On the one hand, the ‘Stay at Home’ message was a soaring success. Never before has the British public followed an instruction from its Government in such a way.

Part of that is due to the fact that failure to follow the rules carried with it the risk of catching a deadly virus. But it was also powerful in its own right.

Easy to understand, consistent and direct, the words ‘Stay at Home, Protect the NHS, Save Lives’ sent a clear message and were met with a level of compliance beyond public officials’ best expectations.

But it seems the Government peaked too early as ‘Stay at Home’ gave way to ‘Stay Alert’, a message which I still haven’t been able to wrap my head around.

The biggest mistake though, was letting one of its key advisors off the hook after he had clearly broken the rules, driving with coronavirus from London to Durham and then to Barnard Castle for what is surely the most infamous ‘eye test’ in recent history.

“Mixed messaging, confusion around guidance and those responsible for setting the rules breaking them in such a public and unapologetic way, certainly did them no favours,” confirms Lisa.

Now that Dominic Cummings has left Number 10, one has to wonder whether it was worth expending so much political capital and public support standing by him.

Moreover, if the last 12 months have taught us anything, it’s the importance of trust in the relationship between those who make the rules and the rest of us.

Lisa says: “When that trust is broken, even the Government’s most avid fans will start to question what they’re saying.”

Trust is also one of the key ingredients in creating a strong national brand.

Lisa adds: “A brand has to be built on trust, and at the moment, it feels as though there is very little trust.”

Really, the issue is not whether it’s called Global Britain or Cool Britain or Independent Britain, but whether that title reflects what is happening in the country and whether people feel it represents them.

As it stands, the key challenges here will be bridging the gaps between Leave and Remain, between North and South and between rich and poor that have widened so discernibly in recent years.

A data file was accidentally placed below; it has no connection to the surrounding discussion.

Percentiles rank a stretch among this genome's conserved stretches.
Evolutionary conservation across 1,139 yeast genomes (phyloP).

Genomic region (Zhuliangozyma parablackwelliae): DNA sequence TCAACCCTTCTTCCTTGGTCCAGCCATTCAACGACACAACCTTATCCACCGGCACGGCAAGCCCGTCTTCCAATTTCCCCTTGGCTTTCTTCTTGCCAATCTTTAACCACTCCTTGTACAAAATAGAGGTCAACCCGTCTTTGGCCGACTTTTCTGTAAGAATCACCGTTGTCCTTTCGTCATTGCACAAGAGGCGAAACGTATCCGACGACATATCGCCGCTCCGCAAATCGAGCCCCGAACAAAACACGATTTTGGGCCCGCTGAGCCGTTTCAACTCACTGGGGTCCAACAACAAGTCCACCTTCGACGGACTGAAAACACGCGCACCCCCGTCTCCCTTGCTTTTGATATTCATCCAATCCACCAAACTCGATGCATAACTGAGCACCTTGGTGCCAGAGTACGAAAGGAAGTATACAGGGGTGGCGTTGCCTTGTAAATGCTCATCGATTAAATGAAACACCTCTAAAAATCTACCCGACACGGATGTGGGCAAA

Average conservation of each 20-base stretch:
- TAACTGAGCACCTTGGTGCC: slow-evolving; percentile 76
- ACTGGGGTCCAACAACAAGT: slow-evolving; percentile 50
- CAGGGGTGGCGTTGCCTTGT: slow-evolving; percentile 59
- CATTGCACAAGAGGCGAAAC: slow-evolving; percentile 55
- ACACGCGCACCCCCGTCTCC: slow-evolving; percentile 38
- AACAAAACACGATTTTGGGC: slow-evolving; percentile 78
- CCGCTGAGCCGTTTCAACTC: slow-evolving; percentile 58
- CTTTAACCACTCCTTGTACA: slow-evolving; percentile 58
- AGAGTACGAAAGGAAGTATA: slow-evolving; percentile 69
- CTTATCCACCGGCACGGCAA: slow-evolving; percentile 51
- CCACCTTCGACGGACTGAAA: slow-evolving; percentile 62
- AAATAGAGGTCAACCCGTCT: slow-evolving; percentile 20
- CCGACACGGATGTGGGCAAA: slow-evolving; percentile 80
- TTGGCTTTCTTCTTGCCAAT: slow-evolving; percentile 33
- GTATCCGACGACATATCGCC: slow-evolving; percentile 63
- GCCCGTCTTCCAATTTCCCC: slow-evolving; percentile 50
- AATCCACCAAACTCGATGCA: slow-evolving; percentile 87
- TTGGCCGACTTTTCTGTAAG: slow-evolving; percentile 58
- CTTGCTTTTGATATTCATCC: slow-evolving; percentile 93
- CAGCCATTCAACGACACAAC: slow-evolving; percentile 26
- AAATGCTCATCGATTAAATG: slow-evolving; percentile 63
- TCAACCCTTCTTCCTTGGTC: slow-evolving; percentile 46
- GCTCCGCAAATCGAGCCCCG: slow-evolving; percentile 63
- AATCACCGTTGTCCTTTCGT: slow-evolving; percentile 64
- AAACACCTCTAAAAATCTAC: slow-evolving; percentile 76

“It’s no secret that politically, socially and economically, both Brexit and the pandemic have divided opinion, with Brexit causing a near 50/50 split and the Government’s tiered system adding weight to the notion of a North/South divide,” says Phil.

“But look at something like Clap for our Carers. On doorsteps all over the country, people came together to applaud those working hard to look after the nation.”

There have been flashes during the pandemic of the kind of unity and cohesion we need to make a success of Global Britain. But for the most part they have been fleeting.

Lisa says: “I think the pandemic has demonstrated that a strong brand proposition nationally is paramount.

“But we’ve got to start at the epicentre of who we are and what we stand for.”

In the successive periods of isolation we have all had to endure over the last year, there’s been a lot of time for soul searching and introspection.

Perhaps it’s time for us to do that as a country.

I’m reminded of the eternal questions that have defined Britain since the unofficial end of its Empire in the 1956-7 Suez Crisis – what is Britain and what does it mean to be British?

These are truly huge questions, far too complicated to elucidate here.

But the principle of a national brand, whether it be Global Britain or something else entirely, could be just what we need to raise aspirations for what the post-pandemic, post-Brexit future might look like here on this island of ours in the North West corner of Europe.

Will we drift further across the Atlantic towards our American friends? Will the United Kingdom itself fragment into four constituent parts? Will we circumvent our European neighbours and make for Asia and the emerging opportunities there? Or will we continue as we are, struggling to break away from the existing arrangements we’ve had such difficulty trying to unravel?

“I think this country could really do with some deep thinking around how we become part of the global economy again,” Lisa posits.

So, what’s next for Global Britain is anyone’s guess. It’s hard to imagine how recent hostilities will be soothed enough to galvanise a national brand.

But a lot can change when a new year rolls around – just ask our Prime Minister.

On January 2, 2020, Boris Johnson tweeted: “This is going to be a fantastic year for Britain”.

Events made that forecast look rather foolish, but could 2021 be a fantastic year for Global Britain?

The answer is on the horizon.